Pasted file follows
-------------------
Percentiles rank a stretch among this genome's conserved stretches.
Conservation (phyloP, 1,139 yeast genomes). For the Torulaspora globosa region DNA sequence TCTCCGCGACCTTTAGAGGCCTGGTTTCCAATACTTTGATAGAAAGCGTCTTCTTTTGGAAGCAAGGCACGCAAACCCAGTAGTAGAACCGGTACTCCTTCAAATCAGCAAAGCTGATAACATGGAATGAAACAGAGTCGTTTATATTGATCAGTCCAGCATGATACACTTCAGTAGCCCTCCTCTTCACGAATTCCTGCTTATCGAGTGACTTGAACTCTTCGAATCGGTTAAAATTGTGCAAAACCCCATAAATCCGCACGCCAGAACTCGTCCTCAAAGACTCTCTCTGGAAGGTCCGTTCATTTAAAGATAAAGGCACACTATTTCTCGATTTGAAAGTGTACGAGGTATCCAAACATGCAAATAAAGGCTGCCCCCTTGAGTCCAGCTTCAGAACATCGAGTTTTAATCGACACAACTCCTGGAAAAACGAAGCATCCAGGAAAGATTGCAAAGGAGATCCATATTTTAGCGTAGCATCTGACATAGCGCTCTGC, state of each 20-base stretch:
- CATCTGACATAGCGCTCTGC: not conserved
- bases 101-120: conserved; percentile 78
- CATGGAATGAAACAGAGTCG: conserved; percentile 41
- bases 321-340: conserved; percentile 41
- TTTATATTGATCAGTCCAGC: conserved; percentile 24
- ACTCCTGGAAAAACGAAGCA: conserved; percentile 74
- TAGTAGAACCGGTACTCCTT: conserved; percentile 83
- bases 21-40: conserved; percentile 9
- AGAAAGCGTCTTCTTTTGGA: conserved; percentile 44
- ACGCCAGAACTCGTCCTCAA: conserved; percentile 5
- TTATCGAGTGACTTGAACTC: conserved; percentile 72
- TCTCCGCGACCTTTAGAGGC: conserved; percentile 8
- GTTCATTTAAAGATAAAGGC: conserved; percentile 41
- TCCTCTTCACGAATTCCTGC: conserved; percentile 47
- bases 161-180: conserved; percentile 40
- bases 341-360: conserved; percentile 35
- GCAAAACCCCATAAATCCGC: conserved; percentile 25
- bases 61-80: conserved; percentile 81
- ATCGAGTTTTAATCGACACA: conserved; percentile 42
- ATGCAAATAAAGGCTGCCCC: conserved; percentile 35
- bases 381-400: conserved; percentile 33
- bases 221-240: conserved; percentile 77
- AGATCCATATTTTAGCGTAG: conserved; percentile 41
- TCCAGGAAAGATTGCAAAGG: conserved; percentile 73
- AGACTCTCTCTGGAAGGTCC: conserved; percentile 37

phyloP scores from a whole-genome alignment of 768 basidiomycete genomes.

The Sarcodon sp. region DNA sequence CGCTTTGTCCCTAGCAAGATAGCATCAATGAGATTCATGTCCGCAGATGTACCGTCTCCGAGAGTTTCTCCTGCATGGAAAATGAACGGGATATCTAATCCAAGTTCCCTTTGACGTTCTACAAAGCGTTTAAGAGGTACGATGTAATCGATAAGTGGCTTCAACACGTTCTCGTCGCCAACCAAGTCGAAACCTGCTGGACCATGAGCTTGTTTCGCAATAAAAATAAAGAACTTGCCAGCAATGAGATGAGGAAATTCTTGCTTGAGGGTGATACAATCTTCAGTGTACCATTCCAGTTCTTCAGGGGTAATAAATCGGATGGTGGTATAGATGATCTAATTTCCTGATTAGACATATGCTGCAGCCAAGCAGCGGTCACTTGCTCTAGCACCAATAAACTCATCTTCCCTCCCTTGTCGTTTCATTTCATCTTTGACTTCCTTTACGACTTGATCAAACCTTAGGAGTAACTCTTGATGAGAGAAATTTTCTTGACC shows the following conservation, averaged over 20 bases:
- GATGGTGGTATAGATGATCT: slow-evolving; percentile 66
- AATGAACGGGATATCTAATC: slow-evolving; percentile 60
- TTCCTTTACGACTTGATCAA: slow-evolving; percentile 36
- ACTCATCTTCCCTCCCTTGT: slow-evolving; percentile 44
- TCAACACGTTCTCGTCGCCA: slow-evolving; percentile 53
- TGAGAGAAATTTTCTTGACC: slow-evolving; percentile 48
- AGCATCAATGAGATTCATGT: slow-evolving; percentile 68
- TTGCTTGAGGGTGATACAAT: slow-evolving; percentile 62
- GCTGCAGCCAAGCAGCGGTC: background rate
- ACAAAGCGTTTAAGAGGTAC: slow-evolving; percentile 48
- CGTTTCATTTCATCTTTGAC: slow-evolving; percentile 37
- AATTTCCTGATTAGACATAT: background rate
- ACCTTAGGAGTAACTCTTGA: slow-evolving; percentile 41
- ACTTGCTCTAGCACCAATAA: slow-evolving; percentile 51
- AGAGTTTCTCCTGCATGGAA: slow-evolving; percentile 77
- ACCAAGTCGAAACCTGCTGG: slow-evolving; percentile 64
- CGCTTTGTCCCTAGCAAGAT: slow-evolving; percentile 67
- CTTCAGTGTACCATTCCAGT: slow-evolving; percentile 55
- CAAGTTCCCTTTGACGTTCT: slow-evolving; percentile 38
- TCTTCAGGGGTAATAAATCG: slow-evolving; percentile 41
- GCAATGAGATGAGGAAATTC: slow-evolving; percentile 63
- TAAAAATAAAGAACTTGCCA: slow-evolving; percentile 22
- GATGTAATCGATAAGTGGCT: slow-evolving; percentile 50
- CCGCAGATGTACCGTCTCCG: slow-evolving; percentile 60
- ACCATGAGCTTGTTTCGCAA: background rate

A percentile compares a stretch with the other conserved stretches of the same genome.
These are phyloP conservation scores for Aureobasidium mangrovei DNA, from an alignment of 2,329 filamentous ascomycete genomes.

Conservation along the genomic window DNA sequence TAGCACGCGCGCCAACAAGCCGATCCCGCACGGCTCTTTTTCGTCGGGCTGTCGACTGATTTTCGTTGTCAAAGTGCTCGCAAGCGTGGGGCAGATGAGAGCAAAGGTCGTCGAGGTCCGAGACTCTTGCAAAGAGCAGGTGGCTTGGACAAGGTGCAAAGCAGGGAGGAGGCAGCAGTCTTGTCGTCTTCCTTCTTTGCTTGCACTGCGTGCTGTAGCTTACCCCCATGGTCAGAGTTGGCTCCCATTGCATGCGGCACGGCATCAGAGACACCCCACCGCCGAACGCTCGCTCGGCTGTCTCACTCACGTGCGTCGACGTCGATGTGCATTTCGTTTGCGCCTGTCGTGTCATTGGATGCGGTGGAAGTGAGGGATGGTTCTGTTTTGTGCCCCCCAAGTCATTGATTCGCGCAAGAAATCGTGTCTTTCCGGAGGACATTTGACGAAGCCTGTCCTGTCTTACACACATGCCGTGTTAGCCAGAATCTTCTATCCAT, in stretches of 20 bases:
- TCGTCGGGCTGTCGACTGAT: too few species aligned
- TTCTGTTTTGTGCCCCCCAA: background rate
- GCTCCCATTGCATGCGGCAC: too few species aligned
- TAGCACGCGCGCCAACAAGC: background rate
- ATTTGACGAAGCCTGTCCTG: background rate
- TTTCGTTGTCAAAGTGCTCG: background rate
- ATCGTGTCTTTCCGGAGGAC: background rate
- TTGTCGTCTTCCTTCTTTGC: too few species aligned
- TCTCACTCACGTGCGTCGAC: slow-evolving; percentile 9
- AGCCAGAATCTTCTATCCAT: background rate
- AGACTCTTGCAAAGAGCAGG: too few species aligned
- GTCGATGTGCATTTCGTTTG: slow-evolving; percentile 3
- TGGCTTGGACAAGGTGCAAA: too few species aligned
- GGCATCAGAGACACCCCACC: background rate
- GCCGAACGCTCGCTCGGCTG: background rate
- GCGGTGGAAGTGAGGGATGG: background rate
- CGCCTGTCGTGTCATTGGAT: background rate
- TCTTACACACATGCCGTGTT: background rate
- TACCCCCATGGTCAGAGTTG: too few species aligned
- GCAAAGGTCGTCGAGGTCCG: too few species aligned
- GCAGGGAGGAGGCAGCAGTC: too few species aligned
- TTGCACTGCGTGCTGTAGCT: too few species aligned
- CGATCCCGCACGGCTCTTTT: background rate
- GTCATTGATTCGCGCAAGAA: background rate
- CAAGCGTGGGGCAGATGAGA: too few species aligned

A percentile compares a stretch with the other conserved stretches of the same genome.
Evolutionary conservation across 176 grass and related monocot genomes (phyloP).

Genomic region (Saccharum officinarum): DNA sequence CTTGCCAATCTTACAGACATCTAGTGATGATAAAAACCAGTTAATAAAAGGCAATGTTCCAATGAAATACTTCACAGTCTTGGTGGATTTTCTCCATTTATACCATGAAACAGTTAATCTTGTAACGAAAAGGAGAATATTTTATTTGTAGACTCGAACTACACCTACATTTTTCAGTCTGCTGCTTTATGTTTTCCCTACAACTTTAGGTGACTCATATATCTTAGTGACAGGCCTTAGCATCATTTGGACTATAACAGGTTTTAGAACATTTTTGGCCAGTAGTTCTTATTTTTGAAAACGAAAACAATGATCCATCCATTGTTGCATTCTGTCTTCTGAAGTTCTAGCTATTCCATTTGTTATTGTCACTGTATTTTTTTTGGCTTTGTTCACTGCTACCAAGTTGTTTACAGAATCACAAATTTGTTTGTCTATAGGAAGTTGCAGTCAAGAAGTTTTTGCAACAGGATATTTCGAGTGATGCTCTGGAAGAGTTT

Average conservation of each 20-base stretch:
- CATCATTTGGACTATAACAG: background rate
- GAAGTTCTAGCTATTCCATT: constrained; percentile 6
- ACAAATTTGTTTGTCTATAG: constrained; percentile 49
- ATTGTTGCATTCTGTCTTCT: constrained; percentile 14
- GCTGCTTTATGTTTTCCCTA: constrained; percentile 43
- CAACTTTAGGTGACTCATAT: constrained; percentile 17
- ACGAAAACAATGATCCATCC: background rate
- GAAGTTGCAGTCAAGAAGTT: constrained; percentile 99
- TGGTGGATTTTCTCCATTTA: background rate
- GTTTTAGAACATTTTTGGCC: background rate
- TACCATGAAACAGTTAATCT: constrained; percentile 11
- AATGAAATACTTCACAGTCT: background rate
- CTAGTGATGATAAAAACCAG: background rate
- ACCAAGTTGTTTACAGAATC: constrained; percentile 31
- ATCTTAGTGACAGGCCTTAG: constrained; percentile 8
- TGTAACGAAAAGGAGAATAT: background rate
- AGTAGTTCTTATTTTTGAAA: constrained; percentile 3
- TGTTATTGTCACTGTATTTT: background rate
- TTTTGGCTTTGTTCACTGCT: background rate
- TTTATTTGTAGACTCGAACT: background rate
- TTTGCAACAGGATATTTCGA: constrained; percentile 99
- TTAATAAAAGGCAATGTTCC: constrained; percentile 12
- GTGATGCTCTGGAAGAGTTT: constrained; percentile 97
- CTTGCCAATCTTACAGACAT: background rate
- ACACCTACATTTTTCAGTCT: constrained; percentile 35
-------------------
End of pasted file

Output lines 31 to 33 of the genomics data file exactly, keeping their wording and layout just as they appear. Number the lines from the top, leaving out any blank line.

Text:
- AATGAACGGGATATCTAATC: slow-evolving; percentile 60
- TTCCTTTACGACTTGATCAA: slow-evolving; percentile 36
- ACTCATCTTCCCTCCCTTGT: slow-evolving; percentile 44